Thai officials are unsure of next steps in the Thai-Cambodia

dynamic and what Thaksin\’s next steps may be, with the next

red rally anticipated to be larger and longer than any since

the April red riots. We will follow-up with ideas on

health-related and other humanitarian projects that have a

U.S. component that might serve as vehicles for useful

cross-border humanitarian gestures. End Summary.

 

\”Profound thanks\” for U.S. return to Asia

—————————————–

 

3. (C) Clearly buoyed by APEC and ASEAN-related discussions

in Singapore, FM Kasit began the early evening meeting with

Ambassador and PolCouns by expressing \”profound thanks\” for

the reinvigorated U.S. engagement in Asia in 2009,

culminating with President Obama\’s recent Asia swing but

including Secretary Clinton\’s two prior trips to Asia. This

reaffirmation of U.S. interest in Asia by both physical

presence of the President and Secretary, and substantive

dialogue and proposed cooperation, such as the Lower Mekong

Initiative launched by the Secretary in Phuket at the July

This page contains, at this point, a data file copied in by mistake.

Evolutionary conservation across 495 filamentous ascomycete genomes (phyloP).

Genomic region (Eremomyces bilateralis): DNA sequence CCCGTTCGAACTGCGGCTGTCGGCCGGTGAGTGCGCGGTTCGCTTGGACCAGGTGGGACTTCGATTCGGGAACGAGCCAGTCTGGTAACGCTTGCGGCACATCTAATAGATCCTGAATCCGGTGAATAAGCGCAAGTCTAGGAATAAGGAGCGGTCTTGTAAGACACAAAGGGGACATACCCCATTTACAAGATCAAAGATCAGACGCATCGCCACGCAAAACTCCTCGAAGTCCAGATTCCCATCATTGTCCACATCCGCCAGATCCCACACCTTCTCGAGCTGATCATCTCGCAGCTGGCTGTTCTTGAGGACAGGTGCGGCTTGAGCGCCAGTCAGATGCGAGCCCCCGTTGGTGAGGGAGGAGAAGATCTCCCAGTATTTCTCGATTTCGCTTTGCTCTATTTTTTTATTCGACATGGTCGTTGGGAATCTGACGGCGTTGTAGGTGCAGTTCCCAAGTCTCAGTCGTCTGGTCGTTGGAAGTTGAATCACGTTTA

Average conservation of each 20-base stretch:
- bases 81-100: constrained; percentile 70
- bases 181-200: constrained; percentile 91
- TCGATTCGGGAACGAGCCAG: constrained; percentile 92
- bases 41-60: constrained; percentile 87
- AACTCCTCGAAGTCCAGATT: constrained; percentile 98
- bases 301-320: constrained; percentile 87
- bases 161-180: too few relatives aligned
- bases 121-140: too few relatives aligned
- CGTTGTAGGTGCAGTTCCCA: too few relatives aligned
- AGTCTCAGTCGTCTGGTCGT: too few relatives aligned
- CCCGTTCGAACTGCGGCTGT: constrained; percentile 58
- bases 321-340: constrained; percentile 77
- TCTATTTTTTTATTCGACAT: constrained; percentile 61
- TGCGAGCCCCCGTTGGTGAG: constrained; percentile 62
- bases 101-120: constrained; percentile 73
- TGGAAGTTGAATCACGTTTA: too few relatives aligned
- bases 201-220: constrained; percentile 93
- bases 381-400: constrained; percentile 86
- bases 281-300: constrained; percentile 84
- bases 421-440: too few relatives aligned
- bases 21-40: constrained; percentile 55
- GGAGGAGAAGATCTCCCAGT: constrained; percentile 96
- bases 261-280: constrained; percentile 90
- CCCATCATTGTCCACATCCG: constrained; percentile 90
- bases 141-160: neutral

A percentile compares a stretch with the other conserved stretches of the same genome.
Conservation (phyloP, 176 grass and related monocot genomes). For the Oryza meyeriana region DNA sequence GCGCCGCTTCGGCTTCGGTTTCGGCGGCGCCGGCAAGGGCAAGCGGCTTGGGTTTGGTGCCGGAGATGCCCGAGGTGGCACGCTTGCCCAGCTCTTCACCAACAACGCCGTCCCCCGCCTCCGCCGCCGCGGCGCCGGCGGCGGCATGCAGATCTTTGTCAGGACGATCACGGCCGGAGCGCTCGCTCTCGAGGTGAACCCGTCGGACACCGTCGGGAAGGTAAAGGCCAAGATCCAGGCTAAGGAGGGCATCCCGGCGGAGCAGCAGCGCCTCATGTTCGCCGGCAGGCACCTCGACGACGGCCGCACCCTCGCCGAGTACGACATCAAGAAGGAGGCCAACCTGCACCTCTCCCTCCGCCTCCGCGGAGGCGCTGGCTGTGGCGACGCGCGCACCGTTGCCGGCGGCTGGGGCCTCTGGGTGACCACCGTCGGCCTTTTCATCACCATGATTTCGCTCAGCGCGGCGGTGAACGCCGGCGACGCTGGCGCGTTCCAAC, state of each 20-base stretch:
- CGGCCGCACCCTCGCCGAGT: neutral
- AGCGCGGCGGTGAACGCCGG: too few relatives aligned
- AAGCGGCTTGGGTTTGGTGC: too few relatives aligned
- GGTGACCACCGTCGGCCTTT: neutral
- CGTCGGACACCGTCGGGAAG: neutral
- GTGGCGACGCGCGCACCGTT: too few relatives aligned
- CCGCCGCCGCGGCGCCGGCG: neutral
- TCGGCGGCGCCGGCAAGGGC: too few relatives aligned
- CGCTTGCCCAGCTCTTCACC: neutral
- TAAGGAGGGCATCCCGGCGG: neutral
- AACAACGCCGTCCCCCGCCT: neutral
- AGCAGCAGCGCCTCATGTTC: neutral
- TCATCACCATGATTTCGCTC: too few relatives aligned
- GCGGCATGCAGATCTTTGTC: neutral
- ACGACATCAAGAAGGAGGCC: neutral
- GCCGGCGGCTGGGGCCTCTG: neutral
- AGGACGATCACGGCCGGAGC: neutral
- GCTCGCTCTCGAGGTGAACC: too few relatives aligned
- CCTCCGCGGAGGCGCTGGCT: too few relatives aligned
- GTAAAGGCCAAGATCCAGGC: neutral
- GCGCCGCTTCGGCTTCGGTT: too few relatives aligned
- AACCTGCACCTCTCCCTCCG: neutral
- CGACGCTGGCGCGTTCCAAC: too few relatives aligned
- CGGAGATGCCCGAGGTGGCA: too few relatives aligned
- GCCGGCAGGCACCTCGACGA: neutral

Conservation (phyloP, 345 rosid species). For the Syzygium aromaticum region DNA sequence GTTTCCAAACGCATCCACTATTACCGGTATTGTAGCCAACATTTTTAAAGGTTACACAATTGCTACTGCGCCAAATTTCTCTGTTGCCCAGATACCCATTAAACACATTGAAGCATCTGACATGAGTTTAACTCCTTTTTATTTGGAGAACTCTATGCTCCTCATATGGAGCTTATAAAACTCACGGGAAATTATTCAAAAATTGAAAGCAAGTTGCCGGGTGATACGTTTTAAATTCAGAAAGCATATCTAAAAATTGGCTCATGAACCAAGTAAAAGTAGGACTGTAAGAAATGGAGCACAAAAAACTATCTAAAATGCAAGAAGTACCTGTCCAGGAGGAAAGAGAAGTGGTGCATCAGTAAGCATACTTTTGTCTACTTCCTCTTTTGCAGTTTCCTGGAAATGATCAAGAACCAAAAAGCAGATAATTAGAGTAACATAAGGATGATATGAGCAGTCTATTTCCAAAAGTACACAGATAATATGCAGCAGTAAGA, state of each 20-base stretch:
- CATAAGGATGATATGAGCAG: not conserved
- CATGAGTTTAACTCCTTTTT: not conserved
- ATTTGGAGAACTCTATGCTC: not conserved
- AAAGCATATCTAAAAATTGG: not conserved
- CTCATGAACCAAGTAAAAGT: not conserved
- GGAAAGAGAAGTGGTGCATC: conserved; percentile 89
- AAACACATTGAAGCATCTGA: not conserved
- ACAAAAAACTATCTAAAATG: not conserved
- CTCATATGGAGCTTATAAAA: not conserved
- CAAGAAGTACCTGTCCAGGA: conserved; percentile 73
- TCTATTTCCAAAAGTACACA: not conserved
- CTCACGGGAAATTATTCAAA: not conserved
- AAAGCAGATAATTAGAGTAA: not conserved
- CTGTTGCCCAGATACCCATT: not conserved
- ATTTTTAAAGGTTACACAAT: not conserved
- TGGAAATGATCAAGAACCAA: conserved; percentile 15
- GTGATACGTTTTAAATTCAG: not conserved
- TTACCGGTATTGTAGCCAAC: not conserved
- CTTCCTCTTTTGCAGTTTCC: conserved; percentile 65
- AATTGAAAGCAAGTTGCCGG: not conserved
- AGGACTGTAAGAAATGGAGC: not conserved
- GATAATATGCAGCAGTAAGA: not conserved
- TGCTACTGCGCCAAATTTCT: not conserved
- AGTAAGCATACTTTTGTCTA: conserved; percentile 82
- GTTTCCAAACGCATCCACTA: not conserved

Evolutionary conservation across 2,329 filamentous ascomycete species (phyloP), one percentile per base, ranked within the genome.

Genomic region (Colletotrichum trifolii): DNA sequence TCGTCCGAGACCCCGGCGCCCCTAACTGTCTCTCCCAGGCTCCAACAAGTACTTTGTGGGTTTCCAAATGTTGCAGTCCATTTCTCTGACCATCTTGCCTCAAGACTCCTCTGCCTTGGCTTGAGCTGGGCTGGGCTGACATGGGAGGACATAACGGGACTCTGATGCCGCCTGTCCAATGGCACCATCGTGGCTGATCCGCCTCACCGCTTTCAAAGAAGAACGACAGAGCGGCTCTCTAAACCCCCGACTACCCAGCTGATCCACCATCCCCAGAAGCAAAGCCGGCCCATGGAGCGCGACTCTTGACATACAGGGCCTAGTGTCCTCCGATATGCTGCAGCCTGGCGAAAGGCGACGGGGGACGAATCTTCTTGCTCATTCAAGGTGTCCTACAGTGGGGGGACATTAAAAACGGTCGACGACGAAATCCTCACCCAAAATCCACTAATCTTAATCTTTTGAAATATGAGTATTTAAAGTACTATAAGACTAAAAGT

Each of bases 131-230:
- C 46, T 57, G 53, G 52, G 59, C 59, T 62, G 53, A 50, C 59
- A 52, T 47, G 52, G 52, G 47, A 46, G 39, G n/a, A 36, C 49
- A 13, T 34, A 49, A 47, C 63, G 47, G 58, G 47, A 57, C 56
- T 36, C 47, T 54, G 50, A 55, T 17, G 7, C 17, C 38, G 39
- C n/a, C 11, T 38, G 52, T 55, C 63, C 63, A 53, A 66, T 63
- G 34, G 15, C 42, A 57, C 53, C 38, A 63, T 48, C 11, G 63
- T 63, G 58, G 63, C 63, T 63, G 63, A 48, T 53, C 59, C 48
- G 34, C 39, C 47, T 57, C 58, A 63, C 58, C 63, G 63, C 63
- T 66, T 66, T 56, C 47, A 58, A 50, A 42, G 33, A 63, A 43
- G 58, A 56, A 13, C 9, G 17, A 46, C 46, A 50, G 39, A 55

ASEAN Regional Forum, was critically important, Kasit

stressed.

 

4. (C) FM Kasit referenced useful \”chit chat\” on the margins

of APEC between Thai PM Abhisit and the President, as well as

with Secretary Clinton prior to the President\’s arrival. PM

Abhisit and the Royal Thai Government (RTG) were deeply

appreciative of the President\’s interest in what was going on

domestically in Thailand, and especially of the health of His

Majesty King Bhumibol, Kasit added.

 

Thaksin\’s challenge to the \”very fabric\” of Thai society

——————————————— ———–

 

5. (C) Switching to the domestic political situation, Kasit

asserted that the current RTG was committed to promoting the

further democratization of Thai society and ensuring that

authorities played by the rule of law. The coalition

government looked to stay in office long enough to show